The Headbutt Heard Around The WorldJuxtapoz // Wednesday, 14 Mar 2012
It's such a gigantic shame, though also strangely fitting, that an enormous number of people around the world remember Zinedane Zidane only for his infamous headbutt against Italian defender Marco Materazzi in the 2006 World Cup Final.
A shame because it was the final game of a miraculous career full of sublime beauty and trophies galore - an athletic career on par with anyone in the last century: Jordan, Maradona, Bird, Cruyff, Abdul-Jabbar, Pele, Montana, Federer... even Ali.
Fitting, though, because Zidane had an undercurrent of rage that resulted in outbursts, assaults and red cards throughout his career. It was an anger that in most matches served him extremely well, providing him a deep well of competitive fuel when channeled appropriately, but undermined him at the worst possible moments.
The Materazzi Headbutt, in the world's most important, most watched sporting event, against two massive football powers, in the last match of Zidane's career, has come to mean different things to different people. To some, it represents a choke of epic proportions, a betrayal of his teammates and even of his country. To others, it was a defiant act of rebellion against the brutal style of football that carried Italy to the Final — "Catenaccio" aka "the door bolt" — defined by rigorous marking, injurious tackling and yellow cards that should've been reds. It may have even been a statement against FIFA and their tournaments that allow, even encourage, that type of play. A type of play in direct opposition to the fluid, precise, sentient style that Zidane embodied.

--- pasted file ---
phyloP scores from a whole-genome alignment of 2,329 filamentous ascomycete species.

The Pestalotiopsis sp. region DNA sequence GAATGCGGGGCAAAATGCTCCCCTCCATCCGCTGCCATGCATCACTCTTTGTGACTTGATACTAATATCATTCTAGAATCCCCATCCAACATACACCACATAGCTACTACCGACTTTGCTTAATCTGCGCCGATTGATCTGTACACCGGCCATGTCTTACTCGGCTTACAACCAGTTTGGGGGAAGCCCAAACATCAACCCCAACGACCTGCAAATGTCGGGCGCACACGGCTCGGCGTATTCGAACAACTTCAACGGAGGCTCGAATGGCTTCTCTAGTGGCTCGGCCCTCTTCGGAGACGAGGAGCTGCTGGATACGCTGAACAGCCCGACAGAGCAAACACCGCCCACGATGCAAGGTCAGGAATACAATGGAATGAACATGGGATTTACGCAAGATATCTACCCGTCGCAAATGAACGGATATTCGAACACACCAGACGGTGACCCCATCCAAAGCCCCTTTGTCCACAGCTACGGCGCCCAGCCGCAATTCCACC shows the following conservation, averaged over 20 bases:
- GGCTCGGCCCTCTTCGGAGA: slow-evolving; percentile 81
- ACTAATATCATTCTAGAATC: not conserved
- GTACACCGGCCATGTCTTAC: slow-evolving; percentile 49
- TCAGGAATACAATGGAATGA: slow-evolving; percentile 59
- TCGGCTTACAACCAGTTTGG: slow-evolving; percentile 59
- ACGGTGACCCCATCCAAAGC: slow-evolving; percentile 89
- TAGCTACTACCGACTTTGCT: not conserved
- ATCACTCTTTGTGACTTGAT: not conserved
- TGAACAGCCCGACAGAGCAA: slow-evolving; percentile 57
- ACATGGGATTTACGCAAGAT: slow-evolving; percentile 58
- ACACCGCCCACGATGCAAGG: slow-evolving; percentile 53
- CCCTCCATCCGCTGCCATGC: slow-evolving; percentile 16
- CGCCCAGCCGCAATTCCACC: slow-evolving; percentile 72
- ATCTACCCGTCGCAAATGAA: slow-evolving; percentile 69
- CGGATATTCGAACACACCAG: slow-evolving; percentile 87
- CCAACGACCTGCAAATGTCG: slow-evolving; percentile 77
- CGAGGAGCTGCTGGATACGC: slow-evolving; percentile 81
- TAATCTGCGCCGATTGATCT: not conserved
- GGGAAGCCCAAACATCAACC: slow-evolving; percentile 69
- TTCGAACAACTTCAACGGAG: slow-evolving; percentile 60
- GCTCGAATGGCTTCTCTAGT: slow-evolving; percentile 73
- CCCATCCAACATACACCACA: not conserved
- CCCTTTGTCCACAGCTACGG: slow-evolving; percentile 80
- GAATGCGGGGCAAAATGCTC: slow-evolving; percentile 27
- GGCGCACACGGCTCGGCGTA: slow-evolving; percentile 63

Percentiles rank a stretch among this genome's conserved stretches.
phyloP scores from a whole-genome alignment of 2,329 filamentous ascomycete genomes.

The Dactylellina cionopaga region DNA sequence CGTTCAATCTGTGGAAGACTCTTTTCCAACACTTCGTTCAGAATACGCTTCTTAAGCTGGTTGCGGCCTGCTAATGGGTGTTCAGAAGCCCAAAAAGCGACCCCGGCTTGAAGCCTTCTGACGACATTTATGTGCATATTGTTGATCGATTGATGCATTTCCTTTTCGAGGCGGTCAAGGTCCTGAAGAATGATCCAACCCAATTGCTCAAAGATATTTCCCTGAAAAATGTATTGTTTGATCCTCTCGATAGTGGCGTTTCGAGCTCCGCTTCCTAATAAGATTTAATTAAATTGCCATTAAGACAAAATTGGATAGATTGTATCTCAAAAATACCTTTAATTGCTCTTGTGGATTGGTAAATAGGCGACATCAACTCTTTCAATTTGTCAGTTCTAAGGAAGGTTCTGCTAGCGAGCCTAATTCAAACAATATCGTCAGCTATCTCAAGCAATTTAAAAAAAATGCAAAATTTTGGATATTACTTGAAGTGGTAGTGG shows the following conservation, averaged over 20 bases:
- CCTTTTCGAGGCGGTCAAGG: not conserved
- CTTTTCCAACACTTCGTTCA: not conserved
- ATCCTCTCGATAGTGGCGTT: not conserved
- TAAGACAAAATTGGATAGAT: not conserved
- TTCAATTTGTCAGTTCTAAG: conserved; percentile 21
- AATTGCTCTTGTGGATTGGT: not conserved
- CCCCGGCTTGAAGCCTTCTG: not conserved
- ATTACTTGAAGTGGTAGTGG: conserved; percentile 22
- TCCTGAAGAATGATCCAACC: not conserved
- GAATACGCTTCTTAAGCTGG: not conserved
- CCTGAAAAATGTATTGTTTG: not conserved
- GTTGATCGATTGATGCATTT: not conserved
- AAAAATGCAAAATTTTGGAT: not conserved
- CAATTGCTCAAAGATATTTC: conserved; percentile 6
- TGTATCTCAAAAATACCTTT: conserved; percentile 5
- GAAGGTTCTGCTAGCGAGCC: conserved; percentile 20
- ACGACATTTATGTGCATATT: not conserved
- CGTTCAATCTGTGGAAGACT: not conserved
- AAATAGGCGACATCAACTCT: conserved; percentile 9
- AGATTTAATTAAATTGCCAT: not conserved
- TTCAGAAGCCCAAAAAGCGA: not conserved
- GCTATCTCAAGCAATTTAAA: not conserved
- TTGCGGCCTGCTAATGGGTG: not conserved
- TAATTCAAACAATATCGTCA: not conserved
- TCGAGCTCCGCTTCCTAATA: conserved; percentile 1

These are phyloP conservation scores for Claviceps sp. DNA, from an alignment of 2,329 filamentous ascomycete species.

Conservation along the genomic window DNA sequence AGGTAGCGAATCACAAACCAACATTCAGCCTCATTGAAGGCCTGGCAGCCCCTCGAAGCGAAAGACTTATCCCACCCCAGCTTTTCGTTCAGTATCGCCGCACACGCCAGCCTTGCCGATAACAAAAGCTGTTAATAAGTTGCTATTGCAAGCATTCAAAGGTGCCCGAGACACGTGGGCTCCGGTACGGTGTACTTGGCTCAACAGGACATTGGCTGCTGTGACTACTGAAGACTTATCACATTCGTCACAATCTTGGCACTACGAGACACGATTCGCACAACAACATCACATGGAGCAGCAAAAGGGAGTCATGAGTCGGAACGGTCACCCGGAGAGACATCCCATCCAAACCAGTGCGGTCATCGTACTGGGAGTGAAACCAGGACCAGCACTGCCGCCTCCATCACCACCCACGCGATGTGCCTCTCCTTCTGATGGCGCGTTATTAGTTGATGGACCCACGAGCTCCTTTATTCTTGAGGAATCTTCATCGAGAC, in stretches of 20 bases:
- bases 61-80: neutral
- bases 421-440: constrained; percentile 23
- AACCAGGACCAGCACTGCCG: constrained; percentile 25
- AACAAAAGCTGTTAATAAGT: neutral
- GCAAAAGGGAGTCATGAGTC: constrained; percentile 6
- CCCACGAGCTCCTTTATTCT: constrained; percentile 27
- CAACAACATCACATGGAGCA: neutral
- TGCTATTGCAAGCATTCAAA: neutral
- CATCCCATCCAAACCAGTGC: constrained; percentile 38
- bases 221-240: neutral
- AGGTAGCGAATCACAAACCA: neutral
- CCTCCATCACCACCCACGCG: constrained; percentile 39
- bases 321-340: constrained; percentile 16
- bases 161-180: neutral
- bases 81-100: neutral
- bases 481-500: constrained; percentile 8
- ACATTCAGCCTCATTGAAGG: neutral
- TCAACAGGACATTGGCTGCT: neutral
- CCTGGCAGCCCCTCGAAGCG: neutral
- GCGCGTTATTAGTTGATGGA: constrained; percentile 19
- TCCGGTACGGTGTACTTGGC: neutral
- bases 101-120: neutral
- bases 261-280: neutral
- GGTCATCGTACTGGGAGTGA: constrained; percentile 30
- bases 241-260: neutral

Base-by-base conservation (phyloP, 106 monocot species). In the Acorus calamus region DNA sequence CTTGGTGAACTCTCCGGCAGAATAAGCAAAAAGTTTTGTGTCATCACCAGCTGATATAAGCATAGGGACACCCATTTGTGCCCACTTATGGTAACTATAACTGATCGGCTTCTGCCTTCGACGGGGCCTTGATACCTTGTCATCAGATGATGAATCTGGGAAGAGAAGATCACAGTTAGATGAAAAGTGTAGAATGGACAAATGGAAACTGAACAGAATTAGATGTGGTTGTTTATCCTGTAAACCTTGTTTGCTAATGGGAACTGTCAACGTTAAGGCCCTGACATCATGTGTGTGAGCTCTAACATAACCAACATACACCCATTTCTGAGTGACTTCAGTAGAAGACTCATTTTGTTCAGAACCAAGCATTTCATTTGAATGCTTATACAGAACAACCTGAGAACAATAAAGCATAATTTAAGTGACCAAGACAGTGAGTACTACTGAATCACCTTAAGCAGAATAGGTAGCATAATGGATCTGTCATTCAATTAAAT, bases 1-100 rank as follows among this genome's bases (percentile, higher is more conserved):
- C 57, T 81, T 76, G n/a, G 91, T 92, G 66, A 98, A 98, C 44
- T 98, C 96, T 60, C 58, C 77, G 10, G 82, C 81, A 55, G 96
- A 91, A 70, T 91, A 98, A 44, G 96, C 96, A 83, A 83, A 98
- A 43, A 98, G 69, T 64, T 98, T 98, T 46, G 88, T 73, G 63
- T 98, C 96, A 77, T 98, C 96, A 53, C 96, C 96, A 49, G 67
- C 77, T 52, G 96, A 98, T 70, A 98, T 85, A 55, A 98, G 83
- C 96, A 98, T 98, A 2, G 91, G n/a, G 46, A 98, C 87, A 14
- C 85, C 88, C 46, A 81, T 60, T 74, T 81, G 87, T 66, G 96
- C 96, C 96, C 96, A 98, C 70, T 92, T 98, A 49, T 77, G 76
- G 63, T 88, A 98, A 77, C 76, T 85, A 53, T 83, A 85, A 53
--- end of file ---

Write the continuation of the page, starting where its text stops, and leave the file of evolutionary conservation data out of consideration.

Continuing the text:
Or maybe it was simply a retaliation for a disgusting remark, against a player whose father, Giuseppe Materazzi, in his role as a much-traveled manager in Serie A, may or may not have encouraged supporters to sing racist songs directed at Zidane during his (brilliant) five year run at Juventus.
Regardless of the context or the consequences of that moment, it happened. And became the single most discussed, most parodied, most hilariously remixed moment in sports history.
And now it's immortalized in bronze, to be contemplated for eternity, by Algerian-born conceptual artist Adel Abdessemed, on view at New York's David Zwirner Gallery.
— Andrew Bangs
(Seen on The Beautiful Gear)